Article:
Hershman said his concern was that the legality of gay marriage was being settled in courts instead of through legislative means. Indiana has a law that defines marriage as being between one man and one woman. But Hershman said he saw a more fundamental argument being made in the courts.
“Those who have suggested that gay marriage is a fundamental right speak to it in constitutional terms,” Hershman said. “This isn’t something we made up. It’s been an evolving discussion, even at the Supreme Court levels, that this is a fundamental right. It puts it squarely in the context of our constitution.”
Hershman’s view — let the people decide — has become a landing zone for lawmakers as attitudes shift under their feet since they voted overwhelmingly in favor of the constitutional referendum in 2011.
The Indiana House voted 70-26 and the Indiana Senate voted 40-10 to advance the question in 2011. If approved by the General Assembly again in 2014, the question will be on the Indiana ballot next November.
“How would I vote on the referendum? That’s a personal issue between me and the ballot box,” said Rep. Tim Brown, R-Crawfordsville. “My political position, as far as the resolution, is to let the people decide.”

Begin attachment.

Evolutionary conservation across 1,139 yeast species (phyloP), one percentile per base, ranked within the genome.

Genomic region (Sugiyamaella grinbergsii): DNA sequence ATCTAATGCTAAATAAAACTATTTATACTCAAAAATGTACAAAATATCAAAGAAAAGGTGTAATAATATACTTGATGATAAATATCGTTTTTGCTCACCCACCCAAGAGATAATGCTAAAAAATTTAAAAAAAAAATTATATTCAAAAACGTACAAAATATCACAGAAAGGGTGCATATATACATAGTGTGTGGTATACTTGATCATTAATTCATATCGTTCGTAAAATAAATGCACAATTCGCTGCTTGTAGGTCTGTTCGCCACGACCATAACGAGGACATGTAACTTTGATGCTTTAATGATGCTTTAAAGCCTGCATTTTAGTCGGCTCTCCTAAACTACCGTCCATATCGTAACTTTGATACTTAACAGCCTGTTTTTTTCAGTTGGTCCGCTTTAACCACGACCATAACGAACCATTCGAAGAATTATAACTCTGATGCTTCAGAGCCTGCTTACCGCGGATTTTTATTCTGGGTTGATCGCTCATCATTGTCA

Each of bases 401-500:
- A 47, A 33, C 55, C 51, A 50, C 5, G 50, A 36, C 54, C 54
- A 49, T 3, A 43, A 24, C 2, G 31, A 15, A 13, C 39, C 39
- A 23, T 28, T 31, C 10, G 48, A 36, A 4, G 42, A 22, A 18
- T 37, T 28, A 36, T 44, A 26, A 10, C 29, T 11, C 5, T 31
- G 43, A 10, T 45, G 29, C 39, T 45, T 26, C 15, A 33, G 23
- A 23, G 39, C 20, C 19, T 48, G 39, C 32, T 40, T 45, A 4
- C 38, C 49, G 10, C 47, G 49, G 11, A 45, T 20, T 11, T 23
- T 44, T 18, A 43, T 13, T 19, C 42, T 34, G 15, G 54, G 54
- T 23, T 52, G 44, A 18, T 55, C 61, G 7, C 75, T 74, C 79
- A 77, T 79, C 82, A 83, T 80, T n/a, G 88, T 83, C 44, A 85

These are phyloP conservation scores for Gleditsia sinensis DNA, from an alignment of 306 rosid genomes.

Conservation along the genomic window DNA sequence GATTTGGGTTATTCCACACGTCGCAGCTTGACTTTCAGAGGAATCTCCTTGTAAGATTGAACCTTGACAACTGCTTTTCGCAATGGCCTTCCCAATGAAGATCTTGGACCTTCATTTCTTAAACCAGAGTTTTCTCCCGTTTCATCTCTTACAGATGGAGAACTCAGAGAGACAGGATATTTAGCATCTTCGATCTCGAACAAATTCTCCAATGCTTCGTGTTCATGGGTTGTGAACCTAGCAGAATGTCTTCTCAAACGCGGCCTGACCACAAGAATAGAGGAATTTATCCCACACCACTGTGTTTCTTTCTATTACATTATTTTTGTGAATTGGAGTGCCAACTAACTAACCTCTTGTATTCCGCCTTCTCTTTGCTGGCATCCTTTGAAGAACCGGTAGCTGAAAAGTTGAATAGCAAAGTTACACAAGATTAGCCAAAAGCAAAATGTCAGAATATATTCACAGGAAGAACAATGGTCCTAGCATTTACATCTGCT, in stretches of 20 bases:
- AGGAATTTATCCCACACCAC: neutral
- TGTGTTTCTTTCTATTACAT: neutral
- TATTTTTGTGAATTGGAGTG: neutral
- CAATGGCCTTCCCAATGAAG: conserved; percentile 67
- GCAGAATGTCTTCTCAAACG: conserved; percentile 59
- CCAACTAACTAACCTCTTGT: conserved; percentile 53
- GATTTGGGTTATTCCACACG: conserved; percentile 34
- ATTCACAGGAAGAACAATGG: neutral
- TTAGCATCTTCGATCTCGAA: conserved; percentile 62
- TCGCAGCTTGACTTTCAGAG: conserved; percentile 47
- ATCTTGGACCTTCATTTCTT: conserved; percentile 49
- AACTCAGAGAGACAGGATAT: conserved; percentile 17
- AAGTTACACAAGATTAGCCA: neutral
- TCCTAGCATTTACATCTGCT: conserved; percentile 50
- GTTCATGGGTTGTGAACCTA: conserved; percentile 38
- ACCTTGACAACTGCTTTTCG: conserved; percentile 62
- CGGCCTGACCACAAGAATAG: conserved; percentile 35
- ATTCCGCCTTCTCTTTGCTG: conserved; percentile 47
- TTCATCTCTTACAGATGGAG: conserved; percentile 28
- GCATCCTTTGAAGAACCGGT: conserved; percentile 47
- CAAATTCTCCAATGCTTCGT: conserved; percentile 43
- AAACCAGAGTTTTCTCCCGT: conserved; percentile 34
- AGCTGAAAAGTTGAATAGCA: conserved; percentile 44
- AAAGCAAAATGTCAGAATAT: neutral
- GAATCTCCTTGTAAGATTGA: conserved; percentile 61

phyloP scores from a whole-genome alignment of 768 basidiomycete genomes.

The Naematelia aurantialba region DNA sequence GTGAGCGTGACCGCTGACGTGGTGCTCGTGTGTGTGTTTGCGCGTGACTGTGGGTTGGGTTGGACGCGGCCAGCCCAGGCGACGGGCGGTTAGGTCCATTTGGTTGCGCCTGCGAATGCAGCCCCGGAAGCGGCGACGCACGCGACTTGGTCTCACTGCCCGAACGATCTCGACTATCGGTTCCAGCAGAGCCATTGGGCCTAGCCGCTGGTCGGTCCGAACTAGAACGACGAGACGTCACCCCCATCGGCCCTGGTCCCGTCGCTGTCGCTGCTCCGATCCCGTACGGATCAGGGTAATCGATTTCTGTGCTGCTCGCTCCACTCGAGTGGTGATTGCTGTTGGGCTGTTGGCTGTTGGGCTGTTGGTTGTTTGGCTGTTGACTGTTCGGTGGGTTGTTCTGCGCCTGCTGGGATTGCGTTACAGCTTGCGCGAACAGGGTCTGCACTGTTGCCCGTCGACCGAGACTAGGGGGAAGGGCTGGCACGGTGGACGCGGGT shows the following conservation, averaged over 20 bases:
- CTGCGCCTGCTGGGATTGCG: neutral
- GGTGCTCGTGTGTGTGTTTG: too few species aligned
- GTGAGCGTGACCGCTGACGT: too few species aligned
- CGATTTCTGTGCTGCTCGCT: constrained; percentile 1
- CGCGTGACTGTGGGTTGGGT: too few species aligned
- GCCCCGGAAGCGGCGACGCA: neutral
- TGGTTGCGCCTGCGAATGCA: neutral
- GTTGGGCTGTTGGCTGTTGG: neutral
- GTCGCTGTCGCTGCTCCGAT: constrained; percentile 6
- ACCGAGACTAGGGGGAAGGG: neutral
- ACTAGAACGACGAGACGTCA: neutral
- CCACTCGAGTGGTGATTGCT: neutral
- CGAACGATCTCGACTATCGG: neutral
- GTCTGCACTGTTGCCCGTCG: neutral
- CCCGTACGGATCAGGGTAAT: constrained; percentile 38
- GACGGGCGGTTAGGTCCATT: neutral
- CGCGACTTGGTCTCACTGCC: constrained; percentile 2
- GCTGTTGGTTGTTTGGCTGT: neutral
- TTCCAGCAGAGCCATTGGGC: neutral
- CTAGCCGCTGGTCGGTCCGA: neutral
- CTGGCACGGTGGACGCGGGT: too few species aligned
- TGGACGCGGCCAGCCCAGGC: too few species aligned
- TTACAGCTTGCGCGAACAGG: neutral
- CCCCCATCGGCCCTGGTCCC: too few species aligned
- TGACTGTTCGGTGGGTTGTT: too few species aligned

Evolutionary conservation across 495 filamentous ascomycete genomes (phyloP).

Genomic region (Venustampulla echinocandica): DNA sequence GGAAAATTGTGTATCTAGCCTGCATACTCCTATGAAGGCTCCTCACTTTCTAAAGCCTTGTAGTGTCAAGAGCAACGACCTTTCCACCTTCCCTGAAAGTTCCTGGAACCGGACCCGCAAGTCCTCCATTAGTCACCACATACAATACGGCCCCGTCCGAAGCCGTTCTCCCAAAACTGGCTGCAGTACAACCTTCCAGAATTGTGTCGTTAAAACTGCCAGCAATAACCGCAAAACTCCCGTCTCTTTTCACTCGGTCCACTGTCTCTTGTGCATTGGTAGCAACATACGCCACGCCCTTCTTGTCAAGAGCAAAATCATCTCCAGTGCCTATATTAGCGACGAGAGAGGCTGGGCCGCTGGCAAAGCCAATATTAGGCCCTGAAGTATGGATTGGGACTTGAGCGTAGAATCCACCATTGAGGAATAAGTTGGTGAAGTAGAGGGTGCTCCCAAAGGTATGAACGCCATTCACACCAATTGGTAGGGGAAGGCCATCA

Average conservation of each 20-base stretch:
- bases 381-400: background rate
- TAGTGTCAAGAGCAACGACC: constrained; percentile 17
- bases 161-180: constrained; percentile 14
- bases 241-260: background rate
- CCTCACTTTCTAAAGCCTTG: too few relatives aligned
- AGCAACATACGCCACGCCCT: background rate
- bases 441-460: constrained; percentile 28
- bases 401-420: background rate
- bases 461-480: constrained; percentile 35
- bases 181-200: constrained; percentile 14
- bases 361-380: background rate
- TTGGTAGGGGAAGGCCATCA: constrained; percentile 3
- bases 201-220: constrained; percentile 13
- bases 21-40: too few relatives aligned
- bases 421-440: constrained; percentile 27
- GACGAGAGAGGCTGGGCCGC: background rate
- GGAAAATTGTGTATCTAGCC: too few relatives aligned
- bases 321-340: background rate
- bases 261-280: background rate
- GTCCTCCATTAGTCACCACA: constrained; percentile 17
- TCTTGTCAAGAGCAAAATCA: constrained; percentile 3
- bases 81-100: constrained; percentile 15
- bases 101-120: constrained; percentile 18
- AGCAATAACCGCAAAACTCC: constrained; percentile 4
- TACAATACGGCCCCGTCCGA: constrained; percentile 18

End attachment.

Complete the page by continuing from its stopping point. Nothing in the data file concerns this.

Rep. Sheila Klinker, D-Lafayette, was one of 36 lawmakers to vote no on HJR-6 in 2011. She said she can feel some momentum from Freedom Indiana — the leading anti-amendment coalition in the state — and its allies. She talked about polls that show Hoosiers aren’t as willing to put limits on marriage as they were even two years ago. And she mentioned some changing views in the Statehouse, including those of Rep. Sean Eberhart, a Shelbyville Republican. Eberhart reversed course last week and said he’d vote against the measure in 2014. (“It is flat-out wrong,” Eberhart told The Shelbyville News. “This issue has changed.”)